Bear Greeting at the  morning bath
Bear Greeting at the morning bath – taking a break from working the red osier dogwood berries along the lake edge

Lake Kintla is snow / glacier fed and Kintla Creek flows into the North Fork of the Flathead River whose origins are in British Columbia, Canada. In 2004, under the imminent threat of devastation by open pit coal mining in Canada, the Flathead was declared by the New York Times to be “The Wildest River in America”. Its origins are in what is called the “Crown of the Continent” from which water flows to all 3 oceans. Parks Canada has proposed adding major sections of the river to Waterton / Glacier International Peace Park without success. Thankfully a 1909 Boundary Waters Treaty delayed much of this development until…

“On February 10, 
2010 the BC Liberal government announced plans to ban all
 mining and oil and gas development in the Flathead Valley, located in the southeastern corner of the Province.
Following years of protests, international campaigning and opposition by environmentalists, Lt.-Governor Steven Point stated that the BC government would stop all mining, including two large coal mine project proposals by Cline Mining Corp.
Some logging, along with hunting and recreation, will still be allowed.”

From the Dogwood Initiative’s Report – BC’s Dirty Secret: Big Coal & the Export of Global – Warming Pollution

North Fork Flathead River
North Fork Flathead River

For now the headwaters are relatively protected although in 2012 the federal government in Canada removed significant protections for waters in their blinding support of all energy development under bills C-38 and C-45.

Interestingly the Flathead flows out of Canada into Flathead Lake and then feeds the Clark Fork, which feeds into the Pend Oreille River. The Pend Oreille is a relatively short and yet amazingly vibrant river in Northern Idaho and the Northeastern tip of Washington. It flows north into British Columbia where it joins the Columbia River before flowing back into Washington as a part of the Big River.

Click the pics for some of the better historical road signs we’ve encountered… along the Clark Fork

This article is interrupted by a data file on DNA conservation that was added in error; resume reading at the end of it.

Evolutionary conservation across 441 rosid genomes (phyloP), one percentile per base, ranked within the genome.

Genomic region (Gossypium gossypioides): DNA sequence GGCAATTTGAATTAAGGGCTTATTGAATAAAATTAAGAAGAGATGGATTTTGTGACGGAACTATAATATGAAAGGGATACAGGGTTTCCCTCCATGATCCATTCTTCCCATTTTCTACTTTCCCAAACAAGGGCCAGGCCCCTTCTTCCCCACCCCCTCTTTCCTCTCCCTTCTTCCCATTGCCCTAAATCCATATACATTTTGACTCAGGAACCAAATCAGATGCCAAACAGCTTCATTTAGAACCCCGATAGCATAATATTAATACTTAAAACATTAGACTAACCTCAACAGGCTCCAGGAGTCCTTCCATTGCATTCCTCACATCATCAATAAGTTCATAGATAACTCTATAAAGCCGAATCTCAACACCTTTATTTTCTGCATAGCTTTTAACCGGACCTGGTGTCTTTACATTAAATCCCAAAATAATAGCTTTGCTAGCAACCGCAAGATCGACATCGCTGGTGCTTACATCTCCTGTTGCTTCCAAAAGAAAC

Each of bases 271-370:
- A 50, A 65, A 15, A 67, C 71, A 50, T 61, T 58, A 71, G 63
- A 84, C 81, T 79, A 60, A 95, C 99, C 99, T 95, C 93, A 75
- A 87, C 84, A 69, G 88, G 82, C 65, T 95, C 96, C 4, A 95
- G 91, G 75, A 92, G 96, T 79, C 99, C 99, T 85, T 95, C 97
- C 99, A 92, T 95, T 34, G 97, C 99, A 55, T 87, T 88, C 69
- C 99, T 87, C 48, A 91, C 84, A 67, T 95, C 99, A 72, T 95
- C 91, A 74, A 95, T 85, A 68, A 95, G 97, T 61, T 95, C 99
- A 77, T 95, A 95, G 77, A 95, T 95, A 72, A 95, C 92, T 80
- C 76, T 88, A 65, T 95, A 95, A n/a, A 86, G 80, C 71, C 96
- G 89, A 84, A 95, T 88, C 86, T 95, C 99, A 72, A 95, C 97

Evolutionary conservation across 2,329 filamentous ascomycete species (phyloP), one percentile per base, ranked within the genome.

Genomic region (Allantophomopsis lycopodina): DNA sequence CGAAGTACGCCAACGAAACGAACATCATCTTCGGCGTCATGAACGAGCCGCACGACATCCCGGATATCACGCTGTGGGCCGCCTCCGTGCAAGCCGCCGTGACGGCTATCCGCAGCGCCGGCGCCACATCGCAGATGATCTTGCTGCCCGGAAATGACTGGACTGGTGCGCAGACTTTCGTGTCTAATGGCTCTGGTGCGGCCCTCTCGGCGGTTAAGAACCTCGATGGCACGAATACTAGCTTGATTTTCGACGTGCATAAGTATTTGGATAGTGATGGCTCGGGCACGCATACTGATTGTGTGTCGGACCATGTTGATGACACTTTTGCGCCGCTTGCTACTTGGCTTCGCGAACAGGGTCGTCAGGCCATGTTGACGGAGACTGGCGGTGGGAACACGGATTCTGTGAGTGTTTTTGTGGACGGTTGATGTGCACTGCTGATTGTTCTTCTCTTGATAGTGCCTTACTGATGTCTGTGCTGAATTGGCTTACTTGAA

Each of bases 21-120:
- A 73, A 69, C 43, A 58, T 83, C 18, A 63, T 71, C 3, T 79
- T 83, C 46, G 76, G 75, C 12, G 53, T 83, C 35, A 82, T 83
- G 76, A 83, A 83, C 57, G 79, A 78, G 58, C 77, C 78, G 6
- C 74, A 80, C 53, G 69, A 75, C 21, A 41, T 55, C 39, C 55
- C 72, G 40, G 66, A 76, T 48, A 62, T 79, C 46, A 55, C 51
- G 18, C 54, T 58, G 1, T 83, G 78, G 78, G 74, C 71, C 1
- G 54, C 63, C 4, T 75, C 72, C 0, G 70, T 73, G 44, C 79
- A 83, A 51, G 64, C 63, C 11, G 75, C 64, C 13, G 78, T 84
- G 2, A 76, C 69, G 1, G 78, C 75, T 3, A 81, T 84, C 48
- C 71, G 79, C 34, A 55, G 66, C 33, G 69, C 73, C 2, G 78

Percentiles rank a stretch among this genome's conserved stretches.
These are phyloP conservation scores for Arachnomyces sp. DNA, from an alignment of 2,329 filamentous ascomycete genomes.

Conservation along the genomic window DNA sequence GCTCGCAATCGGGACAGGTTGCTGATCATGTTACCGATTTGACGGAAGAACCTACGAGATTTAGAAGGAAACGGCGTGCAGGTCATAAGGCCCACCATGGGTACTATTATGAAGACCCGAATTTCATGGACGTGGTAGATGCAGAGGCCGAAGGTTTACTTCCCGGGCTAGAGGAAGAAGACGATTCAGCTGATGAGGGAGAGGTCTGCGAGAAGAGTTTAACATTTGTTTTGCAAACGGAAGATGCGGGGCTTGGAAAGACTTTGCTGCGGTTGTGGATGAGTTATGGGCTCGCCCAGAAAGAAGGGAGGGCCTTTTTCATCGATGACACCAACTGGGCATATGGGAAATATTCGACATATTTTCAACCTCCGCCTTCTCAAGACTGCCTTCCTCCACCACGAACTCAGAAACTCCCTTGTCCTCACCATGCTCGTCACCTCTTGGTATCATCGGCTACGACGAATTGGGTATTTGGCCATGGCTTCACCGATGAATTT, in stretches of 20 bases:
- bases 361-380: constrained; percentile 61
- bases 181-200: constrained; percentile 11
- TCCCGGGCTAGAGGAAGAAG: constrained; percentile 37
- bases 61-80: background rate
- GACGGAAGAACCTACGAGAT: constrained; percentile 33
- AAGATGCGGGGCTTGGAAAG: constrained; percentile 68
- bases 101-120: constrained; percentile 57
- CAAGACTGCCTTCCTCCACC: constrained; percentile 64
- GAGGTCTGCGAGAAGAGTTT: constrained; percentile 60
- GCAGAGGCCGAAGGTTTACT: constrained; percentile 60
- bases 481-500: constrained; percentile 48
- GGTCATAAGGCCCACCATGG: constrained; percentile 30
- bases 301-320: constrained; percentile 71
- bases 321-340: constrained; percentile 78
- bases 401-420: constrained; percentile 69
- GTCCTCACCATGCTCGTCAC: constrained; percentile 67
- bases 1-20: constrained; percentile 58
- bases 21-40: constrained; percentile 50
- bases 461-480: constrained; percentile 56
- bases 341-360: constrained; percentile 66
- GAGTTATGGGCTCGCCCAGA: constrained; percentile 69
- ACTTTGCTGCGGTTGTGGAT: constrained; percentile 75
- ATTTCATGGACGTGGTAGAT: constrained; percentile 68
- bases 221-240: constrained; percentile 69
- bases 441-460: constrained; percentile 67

Cedar Waxwings and Chokecherry

Morning in the Flathead valley
Morning in the Flathead valley

This year’s journey began in a state of illness with a prayer for strength from the mountains. The second day of the journey brought me into Clark Fork country where I took a fine wild water bath. In my road gypsy tradition of finding home for the night – after dusk I took a side road off of the main road and found a flat near water. Under a big tree is another of the gypsy guides but big trees are rare in the area – 10 years ago almost a 1/3 of a million acres burned including 10% of Glacier National Park. Nights rest was above Kletomus Creek, which flows out of Moose Lake into the North Fork within Flathead National Forest. I awoke in the night very ill feeling ready to die, some kind of food poisoning I suppose. Morning came filled with the song of large flocks of birds mixing with the sounds of water and the mysterious forms of mist wandering its ways in the valleys.

Click the pics for close ups of cedar waxwings feasting among the chokecherry…

It was the first day of chokecherry medicine. 10 years and a month in from the burn.

Heading into the North Fork from a Moose Lake Wander
Heading into the North Fork from a Moose Lake Wander

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2 Comments

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  1. I enjoyed your reflections on water and spirit. Thank you.